Athlete in focus: Sadie Murphy

After breaking multiple records in her first two years of high school, swimmer Sadie Murphy is already a star.

First, Murphy broke Hannah Blankemeier’s 2006 record in the individual medley (IM), which includes freestyle, backstroke, butterfly and breaststroke. Then Teagan Ogsa, a 2022 alumna, broke Murphy’s new record. But Murphy came back and broke Ogsa’s record.

Murphy also holds the fastest time in Oak Park and River Forest High School history for the 200-meter freestyle.

After high school, Murphy plans on swimming in college, for whichrecruitment starts shortly. “This year I hope to get top six in state because last year I was top 12. The ultimate goal would be to win state,” said Murphy. “I definitely have some natural talent, but also I just really like swimming, and I think you can get really good at any sport if you have enough love for it.”

Murphy has been swimming since she was 5 and has been on a competitive club team, Bullets, since she was 7.

Although it is clear that Murphy is a natural in the water, it would have been harder for her to reach the level of success that she is at without support.

“I feel like I wouldn’t like swimming so much if it weren’t for my friends and my teammates. It’s really hard to get better alone. You really have to have a team to push you,” said Murphy.

Ogsa, now a freshman at Northeastern University, has been a role model for Murphy as a swimmer, teammate and friend. “She is so talented, and I don’t even think she really knows it yet,” said Ogsa, of Murphy. “She is definitely able to get her head in the zone when she needs to.”

“One of my biggest things with her is just mentality and keeping a mindset that reminds you that it’s okay to have bad days, but you can’t have a bad week. You have to be able to rebound,” added Ogsa.

On the OPRF swim team, Ogsa said she was always the highest energy and most supportive teammate. Her goal is to help Murphy bring that energy to the current team.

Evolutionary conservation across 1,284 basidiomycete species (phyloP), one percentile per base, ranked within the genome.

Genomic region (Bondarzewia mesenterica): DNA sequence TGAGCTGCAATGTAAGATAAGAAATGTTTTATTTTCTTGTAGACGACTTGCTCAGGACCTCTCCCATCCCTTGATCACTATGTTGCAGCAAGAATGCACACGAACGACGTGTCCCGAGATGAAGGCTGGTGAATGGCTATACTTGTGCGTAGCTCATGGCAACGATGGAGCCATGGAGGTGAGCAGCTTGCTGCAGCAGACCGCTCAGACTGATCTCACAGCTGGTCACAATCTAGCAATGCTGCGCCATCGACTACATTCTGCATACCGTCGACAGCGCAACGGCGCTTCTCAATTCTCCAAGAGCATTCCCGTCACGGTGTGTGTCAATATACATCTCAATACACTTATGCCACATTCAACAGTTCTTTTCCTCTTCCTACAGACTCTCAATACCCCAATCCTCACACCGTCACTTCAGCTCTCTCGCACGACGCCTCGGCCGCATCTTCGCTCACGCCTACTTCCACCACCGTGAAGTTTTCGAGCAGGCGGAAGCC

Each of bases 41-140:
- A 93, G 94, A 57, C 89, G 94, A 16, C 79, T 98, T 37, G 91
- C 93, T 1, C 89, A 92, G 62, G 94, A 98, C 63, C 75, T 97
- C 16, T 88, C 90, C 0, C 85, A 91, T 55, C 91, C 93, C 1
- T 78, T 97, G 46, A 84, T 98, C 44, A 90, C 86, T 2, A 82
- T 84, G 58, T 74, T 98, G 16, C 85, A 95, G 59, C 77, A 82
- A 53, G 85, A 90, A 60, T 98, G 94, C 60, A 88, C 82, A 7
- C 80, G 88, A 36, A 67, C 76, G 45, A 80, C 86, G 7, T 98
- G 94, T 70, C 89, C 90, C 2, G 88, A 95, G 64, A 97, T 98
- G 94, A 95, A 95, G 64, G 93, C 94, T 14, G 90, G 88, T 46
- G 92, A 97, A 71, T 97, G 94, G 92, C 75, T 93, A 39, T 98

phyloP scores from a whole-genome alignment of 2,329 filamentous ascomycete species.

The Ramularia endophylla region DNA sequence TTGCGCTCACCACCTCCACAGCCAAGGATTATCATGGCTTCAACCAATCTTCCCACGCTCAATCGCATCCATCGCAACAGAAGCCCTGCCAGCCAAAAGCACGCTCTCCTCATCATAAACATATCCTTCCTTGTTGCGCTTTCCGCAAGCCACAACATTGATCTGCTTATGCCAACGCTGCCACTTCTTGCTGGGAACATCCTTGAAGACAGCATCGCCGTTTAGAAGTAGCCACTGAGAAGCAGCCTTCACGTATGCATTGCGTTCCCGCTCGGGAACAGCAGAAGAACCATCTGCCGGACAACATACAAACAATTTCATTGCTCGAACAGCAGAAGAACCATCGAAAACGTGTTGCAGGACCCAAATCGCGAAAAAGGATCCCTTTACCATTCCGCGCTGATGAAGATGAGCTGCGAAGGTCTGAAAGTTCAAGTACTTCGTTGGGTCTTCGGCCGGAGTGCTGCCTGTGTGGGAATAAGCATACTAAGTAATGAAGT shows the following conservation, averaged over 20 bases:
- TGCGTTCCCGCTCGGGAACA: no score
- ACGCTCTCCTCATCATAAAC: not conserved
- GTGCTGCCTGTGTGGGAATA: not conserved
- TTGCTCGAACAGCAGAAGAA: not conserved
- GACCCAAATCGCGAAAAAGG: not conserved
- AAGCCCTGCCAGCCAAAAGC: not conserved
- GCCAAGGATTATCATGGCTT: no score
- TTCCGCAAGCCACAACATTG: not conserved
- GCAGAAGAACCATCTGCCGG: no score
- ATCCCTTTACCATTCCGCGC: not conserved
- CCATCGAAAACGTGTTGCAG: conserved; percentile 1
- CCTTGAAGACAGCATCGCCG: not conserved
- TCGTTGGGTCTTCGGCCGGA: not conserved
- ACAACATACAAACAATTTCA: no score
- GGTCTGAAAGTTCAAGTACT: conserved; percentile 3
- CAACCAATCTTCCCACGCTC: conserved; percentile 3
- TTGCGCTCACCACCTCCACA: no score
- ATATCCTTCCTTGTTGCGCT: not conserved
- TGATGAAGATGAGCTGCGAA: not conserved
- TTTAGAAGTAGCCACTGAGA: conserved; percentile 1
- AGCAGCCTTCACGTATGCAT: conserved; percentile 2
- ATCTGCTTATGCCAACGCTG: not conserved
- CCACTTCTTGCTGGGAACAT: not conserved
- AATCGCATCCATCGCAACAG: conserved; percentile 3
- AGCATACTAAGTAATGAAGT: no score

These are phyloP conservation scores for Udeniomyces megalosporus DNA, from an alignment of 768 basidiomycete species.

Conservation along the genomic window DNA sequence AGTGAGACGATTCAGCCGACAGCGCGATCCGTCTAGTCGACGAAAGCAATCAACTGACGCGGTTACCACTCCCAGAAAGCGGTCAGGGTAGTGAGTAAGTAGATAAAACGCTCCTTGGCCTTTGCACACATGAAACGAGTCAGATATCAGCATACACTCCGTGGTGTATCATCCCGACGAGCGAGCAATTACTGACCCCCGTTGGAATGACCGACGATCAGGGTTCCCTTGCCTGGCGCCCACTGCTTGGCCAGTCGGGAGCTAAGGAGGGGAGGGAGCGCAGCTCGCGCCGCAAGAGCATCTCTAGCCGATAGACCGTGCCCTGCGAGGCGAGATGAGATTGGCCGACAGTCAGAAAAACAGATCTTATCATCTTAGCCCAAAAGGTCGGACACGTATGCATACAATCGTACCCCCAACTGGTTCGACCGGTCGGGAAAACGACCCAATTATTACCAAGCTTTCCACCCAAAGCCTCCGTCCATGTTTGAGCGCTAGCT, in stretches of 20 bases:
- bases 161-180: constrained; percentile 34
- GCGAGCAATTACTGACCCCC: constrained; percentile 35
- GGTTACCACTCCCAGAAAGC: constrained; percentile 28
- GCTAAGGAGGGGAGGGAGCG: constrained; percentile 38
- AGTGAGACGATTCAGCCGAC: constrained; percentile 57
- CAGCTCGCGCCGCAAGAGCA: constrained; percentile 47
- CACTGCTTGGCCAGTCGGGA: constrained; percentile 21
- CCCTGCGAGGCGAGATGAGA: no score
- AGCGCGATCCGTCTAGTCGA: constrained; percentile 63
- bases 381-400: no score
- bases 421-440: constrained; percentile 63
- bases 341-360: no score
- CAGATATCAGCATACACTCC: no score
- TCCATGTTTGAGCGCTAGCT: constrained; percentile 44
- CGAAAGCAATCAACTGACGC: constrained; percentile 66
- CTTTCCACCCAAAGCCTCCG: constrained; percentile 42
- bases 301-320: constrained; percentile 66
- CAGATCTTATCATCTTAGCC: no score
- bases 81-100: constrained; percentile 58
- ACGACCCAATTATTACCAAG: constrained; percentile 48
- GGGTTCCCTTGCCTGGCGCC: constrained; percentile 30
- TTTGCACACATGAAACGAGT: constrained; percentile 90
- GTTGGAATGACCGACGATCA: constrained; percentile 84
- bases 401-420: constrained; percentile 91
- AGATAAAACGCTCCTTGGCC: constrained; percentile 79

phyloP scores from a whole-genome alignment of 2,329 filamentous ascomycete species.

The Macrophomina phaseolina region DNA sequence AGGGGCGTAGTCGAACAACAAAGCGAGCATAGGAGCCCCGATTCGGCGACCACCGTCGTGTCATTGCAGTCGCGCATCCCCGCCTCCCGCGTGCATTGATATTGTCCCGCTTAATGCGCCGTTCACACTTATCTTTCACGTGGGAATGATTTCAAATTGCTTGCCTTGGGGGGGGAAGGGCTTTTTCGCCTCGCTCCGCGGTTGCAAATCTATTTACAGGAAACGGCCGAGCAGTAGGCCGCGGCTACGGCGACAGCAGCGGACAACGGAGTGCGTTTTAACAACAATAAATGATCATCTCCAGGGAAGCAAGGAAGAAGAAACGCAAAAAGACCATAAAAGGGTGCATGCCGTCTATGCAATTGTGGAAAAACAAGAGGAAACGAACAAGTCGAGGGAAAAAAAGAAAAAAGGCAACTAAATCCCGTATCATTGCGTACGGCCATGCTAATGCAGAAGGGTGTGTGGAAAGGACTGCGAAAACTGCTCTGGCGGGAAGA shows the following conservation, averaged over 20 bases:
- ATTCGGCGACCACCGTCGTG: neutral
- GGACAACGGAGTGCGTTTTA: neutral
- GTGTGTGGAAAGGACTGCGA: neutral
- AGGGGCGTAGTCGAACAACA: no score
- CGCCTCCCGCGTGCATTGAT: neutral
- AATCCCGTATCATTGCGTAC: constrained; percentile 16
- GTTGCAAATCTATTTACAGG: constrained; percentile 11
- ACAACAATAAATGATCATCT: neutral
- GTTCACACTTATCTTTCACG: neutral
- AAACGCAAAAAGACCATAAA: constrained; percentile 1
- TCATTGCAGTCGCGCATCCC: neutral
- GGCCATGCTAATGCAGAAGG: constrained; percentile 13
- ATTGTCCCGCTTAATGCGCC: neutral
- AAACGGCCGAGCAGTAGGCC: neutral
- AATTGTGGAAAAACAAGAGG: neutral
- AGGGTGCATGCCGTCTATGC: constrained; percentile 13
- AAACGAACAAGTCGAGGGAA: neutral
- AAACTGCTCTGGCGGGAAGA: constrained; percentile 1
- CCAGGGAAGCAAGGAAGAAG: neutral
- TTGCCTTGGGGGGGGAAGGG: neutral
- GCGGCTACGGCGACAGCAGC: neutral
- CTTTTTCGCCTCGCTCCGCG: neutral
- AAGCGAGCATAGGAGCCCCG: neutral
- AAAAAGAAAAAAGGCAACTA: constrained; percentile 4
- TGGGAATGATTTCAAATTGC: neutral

“When I was on that team, I was the loudest in the pool. I was always encouraging people even when we didn’t even want to hear it. Loving what you’re doing is going to be so much more beneficial than just feeling like it’s a chore,” said Ogsa.

Clyde Lundgren, the OPRF swim and dive coach, has also been a strong contributor to Murphy’s success. “Meeting her, I was surprised by her humility and how quietly she carried herself for being so accomplished,” he said. “She’s probably one of the most well rounded swimmers that I’ve ever coached.”

Lundgren added, “This season I’ve tried to lean into some of the competitive mindset attributes. She does so well with the training and the intensity of practice, so I’m really trying to support her with developing the mental aspect of the game.”

Beyond her exceptional times, Murphy is a strong teammate and values maintaining a healthy balance between swimming, school and having a social life.

“She’s somebody that’s always looking out for other people and looking for ways to be a good teammate,” said Lundgren.

“Sometimes you can get athletes of her caliber that are just trying to make sure that they get what they need and take care of themselves, but she’s definitely a team first person that tries to put other people above herself,” he said.

Although Murphy is working towards swimming at the collegiate level, her current focus is on state.

“We’re putting in the work that we need to. The kind of times that she’s shown that she’s capable of doing so far this season will put her in a good spot for state and set her up well for accomplishing that goal,” said Lundgren.

“I would love to see her develop her killer instinct, and look for ways to challenge herself,” Lundgren continued. “Often when an athlete outpaces their competition, they have to start to manufacture challenges for themselves, to make it competitive.”

Winning the race is usually not an issue for Murphy. As Ogsa said, “She’s super versatile, which is awesome. She can really do whatever you put her in, and she’s going to do well,” but it requires extra effort to find things to drive her to be the best she can be.

As Murphy continues to navigate the challenges of being such a distinguished athlete at such a young age, she hopes to be able to improve her outlook, saying, “Sometimes my mindset is not where it needs to be. I’m sometimes afraid to do the best that I can, even though I have no reason to be afraid. I just need to take more risks.”

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